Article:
An Essay Evolves / Freud as Icon
  • If you are citizen of an European Union member nation, you may not use this service unless you are at least 16 years old.

  • Want to get organized in 2022? Let Dokkio put your cloud files (Drive, Dropbox, and Slack and Gmail attachments) and documents (Google Docs, Sheets, and Notion) in order. Try Dokkio (from the makers of PBworks) for free. Available on the web, Mac, and Windows.


Freud as Icon

Page history last edited by PBworks 14 years, 11 months ago

In my session with Maria the other day, she suggested that it would be interesting to hear something about why Freud deserves his status as psychological icon. As the essay is short, I am trying somehow to work an appreciation of this into the essay's fabric rather than devote an extra section to it. So here I go!



Why is Freud an iconic figure in psychology?

In talking about personality it seems helpful to first agree on what is meant by the term. Attractive, popular individuals are sometimes said to have a lot of personality or a good personality. This points to personality as being some kind of socially adaptive attribute. Indeed, the term ‘personality’ is derived from per sonare, a sound-hole in the mask worn by players in classical theatre. Yet Freud was apparently interested in more than this consensual façade. By ignoring the term ‘personality’ in favour of the expression ‘character’, he showed that he was directing his explorations at something more fundamental, namely the existence of an ultimate, unvarnished motive force powering human action. At the same time, through his ongoing concern with developing effective therapeutic interventions, he demonstrated an awareness of the need for a person to be a useful member of society. Famously, he defined the optimum state of health as being that where the individual could love and work, with neither abuse nor abdication of power.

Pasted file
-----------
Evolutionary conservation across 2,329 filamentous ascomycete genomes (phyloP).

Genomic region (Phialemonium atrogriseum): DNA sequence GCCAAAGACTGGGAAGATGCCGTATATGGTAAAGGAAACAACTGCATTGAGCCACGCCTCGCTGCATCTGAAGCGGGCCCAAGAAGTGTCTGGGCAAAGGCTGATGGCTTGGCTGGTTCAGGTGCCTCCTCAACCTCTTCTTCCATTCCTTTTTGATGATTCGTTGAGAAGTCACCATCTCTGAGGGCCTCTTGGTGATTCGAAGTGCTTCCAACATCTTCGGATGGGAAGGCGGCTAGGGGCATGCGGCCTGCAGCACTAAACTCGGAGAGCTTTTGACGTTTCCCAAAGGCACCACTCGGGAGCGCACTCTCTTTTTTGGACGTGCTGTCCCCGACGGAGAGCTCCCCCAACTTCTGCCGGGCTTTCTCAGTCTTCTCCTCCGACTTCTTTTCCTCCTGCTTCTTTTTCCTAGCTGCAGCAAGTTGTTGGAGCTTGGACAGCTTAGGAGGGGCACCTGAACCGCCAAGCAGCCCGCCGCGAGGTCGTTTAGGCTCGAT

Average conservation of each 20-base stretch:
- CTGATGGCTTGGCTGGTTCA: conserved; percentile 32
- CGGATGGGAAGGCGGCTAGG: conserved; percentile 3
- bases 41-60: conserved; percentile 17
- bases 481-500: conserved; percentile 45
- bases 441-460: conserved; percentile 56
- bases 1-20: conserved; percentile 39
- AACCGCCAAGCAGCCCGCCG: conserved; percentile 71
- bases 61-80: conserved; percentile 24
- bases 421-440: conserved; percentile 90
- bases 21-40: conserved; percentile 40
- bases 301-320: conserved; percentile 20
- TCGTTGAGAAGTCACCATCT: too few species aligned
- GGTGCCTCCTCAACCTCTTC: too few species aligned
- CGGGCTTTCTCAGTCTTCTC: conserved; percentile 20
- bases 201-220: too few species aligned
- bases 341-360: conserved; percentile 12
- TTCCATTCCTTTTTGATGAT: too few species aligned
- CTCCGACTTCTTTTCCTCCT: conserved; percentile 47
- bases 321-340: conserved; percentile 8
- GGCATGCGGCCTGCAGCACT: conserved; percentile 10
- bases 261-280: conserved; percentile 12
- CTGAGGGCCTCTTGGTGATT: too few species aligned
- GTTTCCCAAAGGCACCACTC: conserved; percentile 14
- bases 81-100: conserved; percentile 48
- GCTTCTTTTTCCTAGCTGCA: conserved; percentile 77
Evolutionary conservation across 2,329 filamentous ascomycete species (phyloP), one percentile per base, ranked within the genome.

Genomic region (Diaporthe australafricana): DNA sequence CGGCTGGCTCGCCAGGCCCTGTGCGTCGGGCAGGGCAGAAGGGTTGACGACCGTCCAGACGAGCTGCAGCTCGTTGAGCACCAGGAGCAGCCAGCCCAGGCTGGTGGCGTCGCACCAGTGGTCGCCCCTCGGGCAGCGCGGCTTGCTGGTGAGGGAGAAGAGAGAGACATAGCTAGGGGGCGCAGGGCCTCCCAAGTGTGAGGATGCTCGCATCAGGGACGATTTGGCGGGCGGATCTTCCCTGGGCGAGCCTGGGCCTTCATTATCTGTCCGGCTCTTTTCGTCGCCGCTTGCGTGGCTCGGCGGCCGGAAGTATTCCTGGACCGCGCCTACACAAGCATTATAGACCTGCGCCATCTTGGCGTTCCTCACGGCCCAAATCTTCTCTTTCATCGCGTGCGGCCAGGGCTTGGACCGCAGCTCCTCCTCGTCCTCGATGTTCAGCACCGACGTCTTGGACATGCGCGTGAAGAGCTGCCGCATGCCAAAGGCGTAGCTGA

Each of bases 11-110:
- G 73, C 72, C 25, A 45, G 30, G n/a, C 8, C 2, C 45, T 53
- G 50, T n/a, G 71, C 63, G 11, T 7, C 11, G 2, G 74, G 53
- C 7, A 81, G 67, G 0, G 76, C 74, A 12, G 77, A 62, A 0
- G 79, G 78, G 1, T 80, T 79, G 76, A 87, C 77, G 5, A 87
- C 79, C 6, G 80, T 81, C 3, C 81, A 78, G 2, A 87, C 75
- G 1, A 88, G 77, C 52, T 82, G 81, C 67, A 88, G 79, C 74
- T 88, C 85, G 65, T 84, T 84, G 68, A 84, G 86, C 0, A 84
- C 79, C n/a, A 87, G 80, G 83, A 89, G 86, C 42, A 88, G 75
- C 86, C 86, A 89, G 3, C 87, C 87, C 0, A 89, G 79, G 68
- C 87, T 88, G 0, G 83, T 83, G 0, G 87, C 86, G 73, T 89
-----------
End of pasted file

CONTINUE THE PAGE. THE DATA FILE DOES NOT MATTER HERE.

Love and work seem to be high functions indeed, signs of humankind at its best. Through the course of his lifetime, Freud repeatedly dared to remove successively layered masks of civilization, suggesting ultimately that, “Persons are partitioned systems powered by biological energies.” No more than that. More specifically, he hypothesized that what drives humankind is the dualistic motivation of sexual and aggressive energy (eros and thanatos). Through Freud, the cultured artist and rational scientist alike are revealed as a seething morass of near-unbearable antediluvian desires. These ‘partitioned systems’ are concerned with the gratification of their desires, through this the discharge of tension, and ultimately with attaining the permanent equilibrium associated with death. Art, science, sport, love, work and play are fringe benefits; the products of a mature, functional personality able to transmute the primitive into the high. This is what Freud termed sublimation. Furthermore, much of this alchemic personality operates in a place outside conscious awareness.